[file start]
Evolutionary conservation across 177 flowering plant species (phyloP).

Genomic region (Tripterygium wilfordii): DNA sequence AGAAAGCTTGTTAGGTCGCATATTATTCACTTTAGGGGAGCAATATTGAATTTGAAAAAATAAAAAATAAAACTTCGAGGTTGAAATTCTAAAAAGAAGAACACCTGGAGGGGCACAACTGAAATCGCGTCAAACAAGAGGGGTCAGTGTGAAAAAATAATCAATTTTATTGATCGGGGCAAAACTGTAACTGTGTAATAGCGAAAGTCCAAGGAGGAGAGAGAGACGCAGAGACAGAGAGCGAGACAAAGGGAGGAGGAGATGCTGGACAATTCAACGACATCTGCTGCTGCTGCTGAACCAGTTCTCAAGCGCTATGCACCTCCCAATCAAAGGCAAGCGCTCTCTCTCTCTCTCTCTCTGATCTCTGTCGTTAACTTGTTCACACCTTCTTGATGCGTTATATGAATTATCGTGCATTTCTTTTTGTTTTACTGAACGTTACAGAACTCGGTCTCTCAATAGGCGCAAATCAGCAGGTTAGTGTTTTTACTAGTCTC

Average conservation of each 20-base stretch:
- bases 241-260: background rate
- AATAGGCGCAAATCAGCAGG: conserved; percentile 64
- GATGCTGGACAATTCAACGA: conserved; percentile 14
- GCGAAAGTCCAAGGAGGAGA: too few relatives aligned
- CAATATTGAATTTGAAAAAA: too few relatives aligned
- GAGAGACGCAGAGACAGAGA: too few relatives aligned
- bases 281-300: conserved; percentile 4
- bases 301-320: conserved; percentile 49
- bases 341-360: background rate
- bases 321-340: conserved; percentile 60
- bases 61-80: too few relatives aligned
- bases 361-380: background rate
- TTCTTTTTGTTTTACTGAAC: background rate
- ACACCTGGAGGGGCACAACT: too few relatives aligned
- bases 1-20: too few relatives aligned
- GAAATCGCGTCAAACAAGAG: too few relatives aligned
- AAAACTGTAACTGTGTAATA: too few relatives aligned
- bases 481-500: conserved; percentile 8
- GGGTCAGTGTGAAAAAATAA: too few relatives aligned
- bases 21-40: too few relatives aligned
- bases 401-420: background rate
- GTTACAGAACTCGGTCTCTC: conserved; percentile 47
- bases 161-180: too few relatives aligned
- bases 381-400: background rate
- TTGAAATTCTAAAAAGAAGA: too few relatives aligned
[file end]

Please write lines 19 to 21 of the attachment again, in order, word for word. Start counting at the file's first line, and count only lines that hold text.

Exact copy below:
- GAAATCGCGTCAAACAAGAG: too few relatives aligned
- AAAACTGTAACTGTGTAATA: too few relatives aligned
- bases 481-500: conserved; percentile 8